It has been hypothesized that each AHA isoform is expressed in a particular transport tissue and thus could create the driving force for solute transport in that tissue. This has been demonstrated recently for the AHA3 protein, which was found by immunocytochemical localization to be restricted to the plasma membrane of phloem companion cells and, therefore, may be involved in phloem loading (de Witt and Sussman, 1995).
The plant vacuolar membrane also contains another electrogenic proton pump, the H+-translocating pyrophosphatase (H+-PPase). Inorganic pyrophosphate is used as the energy source for the translocation of protons across the membrane, and H+- translocation is dependent on the presence of K+ in the cytosol. In contrast to the H+-ATPase, the H+-PPase appears to consist of a single approximately 80 kDa subunit; the expression in yeast of this subunit from Arabidopsis demonstrated that it is sufficient for all known catalytic functions of the enzyme (Kim et al., 1994).
A family of proteins that has received much attention recently in plants is the aquaporins, which mediate the passage of water across membranes. They are part of a family of related proteins, the MIP family, which all appear to consist of six membranespanning domains with their amino and carboxytermini facing the cytosol. Whereas the aquaporins transport water, other members of this family transport solutes such as ions and glycerol. In plants, a number of MIP homologues have been identified in both the plasma membrane and tonoplast. The function of a MIP homologue in plants was addressed by expressing an antisense construct of the blue light inducible AthH2 gene of Arabidopsis (Kaldenhoff et al., 1995). Leaf protoplasts from the antisense plants show reduced water uptake when compared with control plants.
BarPeled M, da Silva Conceicao A, Frigerio L, Raikhel NV (1995) Expression and regulation of aERD2, a gene encoding the KDEL receptor homolog in plants, and other genes encoding proteins involved in ERGolgi vesicular trafficking. Plant Cell 7: 667676
Bassham DC, Gal S, da Silva Conceicao AD, Raikhel NV (1995) An Arabidopsis syntaxin homologue isolated by functional complementation of a yeast pep12 mutant. Proc. Natl. Acad. Sci. USA 92: 72627266.
DeWitt ND, Sussman MR (1995) Immunocytological localization of an epitopetagged plasma membrane proton pump (H+-ATPase) in phloem companion cells. Plant Cell 7: 2053-2067.
Kaldenhoff R, Kolling A, Meyers J, Karmann U, Ruppel G, Richter G (1995) The blue lightresponsive AthH2 gene of Arabidopsis thaliana is primarily expressed in expanding as well as in differentiating cells and encodes a putative channel protein of the plasmalemma. Plant J. 7: 87 95.
Kim EJ, Zhen RG, Rea PA (1994) Heterologous expression of plant vacuolar pyrophosphatase in yeast demonstrates sufficiency of the substratebinding subunit for proton transport. Proc. Natl Acad. Sci. USA 91: 6128 6132.
KinoshitaT, Nishimura M, Shimazaki K.i (1995) Cytosolic concentration of Ca2+ regulates the plasma membrane H+-ATPase in guard cells of fava bean. Plant Cell 7: 13331342.
Michelet B, Lukaszewicz M, Dupriez V, Boutry M (1994) A plant plasma membrane protonATPase gene is regulated by development and environment and shows signs of a translational regulation. Plant Cell 6: 13751389.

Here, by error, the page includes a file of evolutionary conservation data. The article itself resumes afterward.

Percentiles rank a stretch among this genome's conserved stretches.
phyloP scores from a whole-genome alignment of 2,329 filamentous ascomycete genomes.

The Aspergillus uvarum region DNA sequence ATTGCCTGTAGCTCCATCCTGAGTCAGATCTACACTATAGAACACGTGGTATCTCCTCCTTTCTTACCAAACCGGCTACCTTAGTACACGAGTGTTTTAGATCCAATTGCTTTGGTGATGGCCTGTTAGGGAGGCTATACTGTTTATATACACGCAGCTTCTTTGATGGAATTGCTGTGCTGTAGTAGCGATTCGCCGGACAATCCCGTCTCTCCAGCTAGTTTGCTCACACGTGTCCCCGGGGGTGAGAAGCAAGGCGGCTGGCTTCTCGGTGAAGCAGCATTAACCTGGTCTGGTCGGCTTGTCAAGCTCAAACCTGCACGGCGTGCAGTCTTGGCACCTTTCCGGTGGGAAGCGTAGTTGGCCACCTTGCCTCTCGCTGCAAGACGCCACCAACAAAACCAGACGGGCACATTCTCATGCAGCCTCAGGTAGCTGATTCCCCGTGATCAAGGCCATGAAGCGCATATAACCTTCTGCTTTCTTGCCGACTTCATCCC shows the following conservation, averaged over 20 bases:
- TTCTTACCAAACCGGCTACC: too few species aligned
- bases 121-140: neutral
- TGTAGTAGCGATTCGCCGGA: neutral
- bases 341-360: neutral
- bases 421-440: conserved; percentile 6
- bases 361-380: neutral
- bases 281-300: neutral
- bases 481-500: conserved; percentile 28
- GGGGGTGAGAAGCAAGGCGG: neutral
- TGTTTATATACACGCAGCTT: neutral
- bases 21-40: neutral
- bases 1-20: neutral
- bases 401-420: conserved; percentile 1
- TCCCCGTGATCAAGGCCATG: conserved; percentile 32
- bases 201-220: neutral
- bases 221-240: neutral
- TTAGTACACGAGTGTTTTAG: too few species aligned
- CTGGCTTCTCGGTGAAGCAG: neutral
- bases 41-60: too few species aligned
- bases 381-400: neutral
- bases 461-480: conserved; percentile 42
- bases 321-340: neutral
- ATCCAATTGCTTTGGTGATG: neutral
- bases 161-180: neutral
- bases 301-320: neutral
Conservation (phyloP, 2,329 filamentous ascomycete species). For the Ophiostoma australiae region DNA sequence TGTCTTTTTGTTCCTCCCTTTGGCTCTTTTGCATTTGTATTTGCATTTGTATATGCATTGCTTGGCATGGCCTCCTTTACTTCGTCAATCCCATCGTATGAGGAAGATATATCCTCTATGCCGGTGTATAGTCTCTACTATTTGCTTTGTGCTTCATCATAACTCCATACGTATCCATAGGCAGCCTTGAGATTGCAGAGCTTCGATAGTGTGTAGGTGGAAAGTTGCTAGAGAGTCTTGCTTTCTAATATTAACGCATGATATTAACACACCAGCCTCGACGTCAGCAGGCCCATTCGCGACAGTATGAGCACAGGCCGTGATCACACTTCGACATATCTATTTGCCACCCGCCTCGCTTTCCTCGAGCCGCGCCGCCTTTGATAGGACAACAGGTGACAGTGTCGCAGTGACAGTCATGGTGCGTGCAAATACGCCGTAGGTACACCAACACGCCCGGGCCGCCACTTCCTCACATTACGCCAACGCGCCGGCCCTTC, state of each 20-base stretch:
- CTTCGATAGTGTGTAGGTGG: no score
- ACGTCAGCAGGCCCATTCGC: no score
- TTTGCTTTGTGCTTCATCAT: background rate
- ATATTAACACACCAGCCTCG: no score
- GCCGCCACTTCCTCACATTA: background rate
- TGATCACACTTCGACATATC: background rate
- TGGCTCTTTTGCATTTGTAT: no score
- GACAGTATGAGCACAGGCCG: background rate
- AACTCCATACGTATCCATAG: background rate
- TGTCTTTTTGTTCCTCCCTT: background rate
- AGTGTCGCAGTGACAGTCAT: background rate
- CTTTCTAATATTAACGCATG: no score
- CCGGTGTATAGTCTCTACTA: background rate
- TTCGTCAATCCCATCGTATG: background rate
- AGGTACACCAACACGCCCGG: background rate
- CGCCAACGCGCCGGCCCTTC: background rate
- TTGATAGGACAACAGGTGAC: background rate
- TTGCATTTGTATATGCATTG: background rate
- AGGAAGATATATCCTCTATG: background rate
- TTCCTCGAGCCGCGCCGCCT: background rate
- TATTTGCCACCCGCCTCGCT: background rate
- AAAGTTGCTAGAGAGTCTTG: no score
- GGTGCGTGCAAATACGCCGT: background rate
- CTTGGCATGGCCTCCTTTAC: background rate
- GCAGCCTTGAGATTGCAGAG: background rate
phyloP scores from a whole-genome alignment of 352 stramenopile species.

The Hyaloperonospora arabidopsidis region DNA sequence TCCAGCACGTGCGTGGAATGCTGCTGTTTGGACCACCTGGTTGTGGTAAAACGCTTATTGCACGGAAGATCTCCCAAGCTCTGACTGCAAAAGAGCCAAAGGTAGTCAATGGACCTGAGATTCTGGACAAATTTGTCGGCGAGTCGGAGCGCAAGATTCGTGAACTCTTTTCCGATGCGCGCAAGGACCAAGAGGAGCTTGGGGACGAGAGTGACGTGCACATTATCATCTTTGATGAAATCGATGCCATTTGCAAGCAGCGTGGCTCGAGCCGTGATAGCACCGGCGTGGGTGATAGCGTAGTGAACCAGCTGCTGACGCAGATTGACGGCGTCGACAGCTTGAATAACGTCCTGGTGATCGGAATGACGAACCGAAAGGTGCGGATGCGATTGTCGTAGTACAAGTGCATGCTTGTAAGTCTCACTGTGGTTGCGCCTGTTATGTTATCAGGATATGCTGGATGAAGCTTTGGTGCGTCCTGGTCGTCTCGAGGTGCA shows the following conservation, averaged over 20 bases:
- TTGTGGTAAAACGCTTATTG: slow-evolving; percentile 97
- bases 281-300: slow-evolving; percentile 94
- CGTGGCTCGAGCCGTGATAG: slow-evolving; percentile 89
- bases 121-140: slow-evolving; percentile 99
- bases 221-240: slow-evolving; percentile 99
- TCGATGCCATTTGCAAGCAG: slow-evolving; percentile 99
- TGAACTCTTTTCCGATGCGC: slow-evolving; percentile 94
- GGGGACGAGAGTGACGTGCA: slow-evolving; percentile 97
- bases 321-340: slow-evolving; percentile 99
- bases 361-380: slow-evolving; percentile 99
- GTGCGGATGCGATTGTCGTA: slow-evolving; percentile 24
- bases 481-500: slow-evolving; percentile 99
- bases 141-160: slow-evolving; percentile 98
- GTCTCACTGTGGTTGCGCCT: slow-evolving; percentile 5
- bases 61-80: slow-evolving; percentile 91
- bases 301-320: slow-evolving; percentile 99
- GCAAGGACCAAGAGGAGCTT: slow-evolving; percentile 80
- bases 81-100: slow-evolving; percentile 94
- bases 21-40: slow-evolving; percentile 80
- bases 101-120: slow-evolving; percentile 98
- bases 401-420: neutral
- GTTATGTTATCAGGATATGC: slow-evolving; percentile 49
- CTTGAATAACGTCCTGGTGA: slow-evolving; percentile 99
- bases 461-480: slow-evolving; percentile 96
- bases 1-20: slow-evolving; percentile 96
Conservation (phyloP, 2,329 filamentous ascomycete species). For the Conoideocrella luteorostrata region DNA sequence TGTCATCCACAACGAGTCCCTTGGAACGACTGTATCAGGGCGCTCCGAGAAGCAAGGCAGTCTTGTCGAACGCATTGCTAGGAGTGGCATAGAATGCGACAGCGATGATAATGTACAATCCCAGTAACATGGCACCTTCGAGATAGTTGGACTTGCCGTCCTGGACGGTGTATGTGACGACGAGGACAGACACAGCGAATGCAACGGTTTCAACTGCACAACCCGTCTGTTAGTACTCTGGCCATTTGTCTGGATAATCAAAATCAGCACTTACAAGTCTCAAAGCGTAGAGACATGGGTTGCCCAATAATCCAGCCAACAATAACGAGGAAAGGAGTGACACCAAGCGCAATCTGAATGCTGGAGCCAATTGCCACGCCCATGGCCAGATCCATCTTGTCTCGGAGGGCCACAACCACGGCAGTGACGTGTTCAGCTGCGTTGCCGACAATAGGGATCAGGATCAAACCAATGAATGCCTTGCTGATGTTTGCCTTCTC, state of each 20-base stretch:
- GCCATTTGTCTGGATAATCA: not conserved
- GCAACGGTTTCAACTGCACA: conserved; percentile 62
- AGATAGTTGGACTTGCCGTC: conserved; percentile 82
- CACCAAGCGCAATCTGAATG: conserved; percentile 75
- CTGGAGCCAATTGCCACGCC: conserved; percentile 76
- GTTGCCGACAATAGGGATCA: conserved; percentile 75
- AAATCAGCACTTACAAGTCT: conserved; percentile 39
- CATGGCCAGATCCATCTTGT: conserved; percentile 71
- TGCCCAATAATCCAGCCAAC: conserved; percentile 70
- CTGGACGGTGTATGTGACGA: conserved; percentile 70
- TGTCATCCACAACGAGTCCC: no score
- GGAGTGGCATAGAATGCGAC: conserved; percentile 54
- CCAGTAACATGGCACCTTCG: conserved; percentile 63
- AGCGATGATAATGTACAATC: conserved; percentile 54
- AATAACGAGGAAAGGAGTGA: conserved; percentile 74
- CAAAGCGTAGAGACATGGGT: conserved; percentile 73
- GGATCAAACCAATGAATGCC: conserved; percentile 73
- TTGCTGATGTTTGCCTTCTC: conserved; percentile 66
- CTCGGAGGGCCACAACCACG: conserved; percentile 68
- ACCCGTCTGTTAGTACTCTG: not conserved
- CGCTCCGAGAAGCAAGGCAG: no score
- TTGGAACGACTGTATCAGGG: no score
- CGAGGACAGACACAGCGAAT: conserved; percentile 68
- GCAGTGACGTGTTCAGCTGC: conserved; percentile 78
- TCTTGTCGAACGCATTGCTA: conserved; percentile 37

Biochemical mutants of Arabidopsis are revealing important information about a wide variety of questions that are of fundamental importance to plant biologists, and also have implications for industrial uses of plants. Because removal of lignin is expensive and environmentally destructive, it would be desirable to be able to manipulate the amount and type of lignin made by pulp trees. Clint Chapple and colleagues at Purdue University have cloned a gene for an enzyme of lignin biosynthesis. The FAH1 gene encodes ferulate-5-hydroxylase (F5H), which is a cytochrome P450-dependent monooxygenase of the general phenylpropanoid pathway that is essential for the production of syringyl lignin in all angiosperms. A prerequisite to this goal is to understand how the lignin biosynthetic pathway is normally regulated. To this end, Chapple and colleagues are testing the hypothesis that F5H is a major control point in the phenylpropanoid pathway. They have engineered transgenic Arabidopsis plants that overexpress the F5H gene under the CaMV 35S promoter. Analysis of these plants will reveal whether manipulating F5H expression has an impact on lignin composition. In the long run, such experiments may lead to the production of transgenic trees that can be more efficiently utilized by pulp mills for the production of paper products.
In addition to the production of lignin, the general phenylpropanoid pathway is responsible for synthesis of a large and diverse collection of aromatic secondary metabolites, including hydroxycinnamic acids and flavonoids. While these compounds are proposed to be important in many important aspects of plant physiology, in many cases definitive information is lacking. The fah1 mutant (Chapple et al., 1992) not only has no syringyl lignin, but it also is missing sinapoyl malate, a major soluble UV-absorptive sunscreen of Arabidopsis. As a result, fah1 is highly sensitive to the damaging effects of UV-B (Landry et al., 1995) , and much more so than the flavonoid-deficient tt4 chalcone synthase mutant. This result indicates that, although flavonoids are generally regarded as the key sunscreens of plants, the role of hydroxycinnamate compounds as UV-B protectants should not be discounted.